EMA may ask manufacturers to increase production capacity in response to medicines shortages

The European Medicines Agency has published a list of new recommendations to be implemented on a case-by-case basis, depending on vulnerabilities in the supply chain.
medicines on pharmacy shelves

Marketing authorisation holders in Europe may be asked to take on new measures, including to “stockpile medicines” and increase manufacturing capacity, to avoid potential shortages of critical medicines in the supply chain.

In guidance published on 23 April 2024, the European Medicines Agency’s (EMA’s) Medicines Shortages Steering Group (MSSG) listed new recommendations, which will be implemented “on a case-by-case basis” depending on vulnerabilities of the supply chain and “specific intrinsic characteristics of the product”.

The recommendations include several measures, such as increasing production capacity, diversification of the suppliers and inventory management through monitoring medicinal products in the supply chain.

The MSSG also said that marketing authorisation holders and the European Commission may need to “stockpile medicines” for protection against fluctuations in demand or supply, and to review past shortages or back orders to help identify “demand patterns which predict the likelihood of future supply and demand tensions”.

In December 2023, the EMA published its first list of critical medicines to be prioritised in the supply chain to avoid potential shortages.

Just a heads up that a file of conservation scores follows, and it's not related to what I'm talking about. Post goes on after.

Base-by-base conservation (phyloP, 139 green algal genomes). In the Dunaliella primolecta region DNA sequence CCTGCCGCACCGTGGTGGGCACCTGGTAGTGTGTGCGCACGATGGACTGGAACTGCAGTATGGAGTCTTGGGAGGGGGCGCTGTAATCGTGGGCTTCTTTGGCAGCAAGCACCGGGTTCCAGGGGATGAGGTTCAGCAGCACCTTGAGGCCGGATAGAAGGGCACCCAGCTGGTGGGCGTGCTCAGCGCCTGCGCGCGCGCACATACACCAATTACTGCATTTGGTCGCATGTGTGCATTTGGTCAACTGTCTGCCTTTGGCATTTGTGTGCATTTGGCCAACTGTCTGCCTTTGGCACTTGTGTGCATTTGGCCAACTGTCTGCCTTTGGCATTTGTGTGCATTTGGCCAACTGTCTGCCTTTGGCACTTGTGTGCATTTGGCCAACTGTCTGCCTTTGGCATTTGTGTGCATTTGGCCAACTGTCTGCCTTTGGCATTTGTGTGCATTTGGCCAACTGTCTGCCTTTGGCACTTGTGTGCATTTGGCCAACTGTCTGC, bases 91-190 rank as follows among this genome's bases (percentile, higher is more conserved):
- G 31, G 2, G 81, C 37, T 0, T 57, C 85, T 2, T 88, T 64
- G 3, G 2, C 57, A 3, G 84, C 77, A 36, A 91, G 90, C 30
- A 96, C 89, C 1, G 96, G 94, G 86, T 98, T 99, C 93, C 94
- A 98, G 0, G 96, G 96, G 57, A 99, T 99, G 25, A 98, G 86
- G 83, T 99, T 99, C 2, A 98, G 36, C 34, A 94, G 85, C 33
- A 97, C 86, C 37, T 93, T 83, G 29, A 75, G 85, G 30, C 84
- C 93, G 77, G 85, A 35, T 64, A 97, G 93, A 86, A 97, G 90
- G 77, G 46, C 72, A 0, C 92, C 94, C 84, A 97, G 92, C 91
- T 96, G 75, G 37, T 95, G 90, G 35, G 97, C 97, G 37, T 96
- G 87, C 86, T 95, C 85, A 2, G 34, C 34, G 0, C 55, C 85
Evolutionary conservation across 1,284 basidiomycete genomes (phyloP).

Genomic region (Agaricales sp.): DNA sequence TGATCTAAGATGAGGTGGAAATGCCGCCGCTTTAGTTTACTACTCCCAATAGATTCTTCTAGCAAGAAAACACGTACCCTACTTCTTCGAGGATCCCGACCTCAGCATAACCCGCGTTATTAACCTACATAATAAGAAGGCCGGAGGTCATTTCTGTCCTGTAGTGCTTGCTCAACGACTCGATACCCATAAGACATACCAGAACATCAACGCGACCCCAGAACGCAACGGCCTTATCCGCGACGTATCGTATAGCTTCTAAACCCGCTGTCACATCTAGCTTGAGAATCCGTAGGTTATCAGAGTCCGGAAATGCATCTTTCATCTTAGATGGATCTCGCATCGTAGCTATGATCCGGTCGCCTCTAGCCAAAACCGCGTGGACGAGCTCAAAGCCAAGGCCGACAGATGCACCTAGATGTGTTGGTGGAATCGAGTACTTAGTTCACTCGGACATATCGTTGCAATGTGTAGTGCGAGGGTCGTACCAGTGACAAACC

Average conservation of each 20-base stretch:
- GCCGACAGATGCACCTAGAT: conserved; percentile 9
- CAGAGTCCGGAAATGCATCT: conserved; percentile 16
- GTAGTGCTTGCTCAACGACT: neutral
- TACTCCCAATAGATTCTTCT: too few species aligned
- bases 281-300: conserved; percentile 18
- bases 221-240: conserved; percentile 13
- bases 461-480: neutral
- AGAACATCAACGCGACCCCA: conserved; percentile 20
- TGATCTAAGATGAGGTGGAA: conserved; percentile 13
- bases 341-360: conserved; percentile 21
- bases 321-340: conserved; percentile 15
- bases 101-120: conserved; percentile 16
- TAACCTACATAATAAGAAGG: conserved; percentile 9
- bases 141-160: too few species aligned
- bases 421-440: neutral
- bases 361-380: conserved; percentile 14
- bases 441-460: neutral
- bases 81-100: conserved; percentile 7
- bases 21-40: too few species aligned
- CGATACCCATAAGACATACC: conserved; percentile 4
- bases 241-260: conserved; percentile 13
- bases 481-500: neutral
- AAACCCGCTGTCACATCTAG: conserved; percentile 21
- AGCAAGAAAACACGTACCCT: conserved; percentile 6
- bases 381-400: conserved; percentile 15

The list, which was co-published with the European Commission and the Heads of Medicines Agencies, contains more than 200 active substances of medicines for human use considered critical for healthcare systems across the EU and EEA.

The EMA said that the list will be “expanded in 2024 and will then be updated every year”.

Commenting on the new guidance, Mark Samuels, chief executive of the British Generic Manufacturers Association, said: “The UK is currently facing a sustained period of medicines supply issues, broadly double the number of the shortages compared to just two years ago.

“Medicines shortages represent the endpoint of several challenges that off-patent manufacturers, whose products fulfil four out of five NHS prescriptions, have had to contend with.

“These include volatile government pricing, the Medicines and Healthcare products Regulatory Agency delays, and the fact that the UK now has to compete for global allocations of medicines — issues ignored in the government’s ‘Life Sciences Vision’,” he added.

“Unfortunately, the UK is in danger of losing its lustre as a priority supply destination, and medicines shortages are the result.

“To restore resilience, government policy must recognise the vital role the off-patent medicines sector has in ensuring the vast majority of drugs prescribed to patients are available,” said Samuels.

The new guidance follows the launch of a voluntary ‘solidarity mechanism’ to tackle critical medicines shortages by the EMA in October 2023.

The scheme allows any member state facing a critical shortage of any medicine to report it to the EMA’s MSSG, which will then coordinate a pan-European request for assistance in obtaining medicine stocks.

At the time of the launch, the EMA stressed that the mechanism has been “developed as a last resort” and can only be used “under very limited conditions after [member states] have exhausted all other possibilities”.

In the UK, the Department of Health and Social Care was not involved in the creation of the EU list of critical medicines.

Last updated
The Pharmaceutical Journal, PJ, April 2024, Vol 312, No 7984;312(7984)::DOI:10.1211/PJ.2024.1.310127

    Please leave a comment 

    You may also be interested in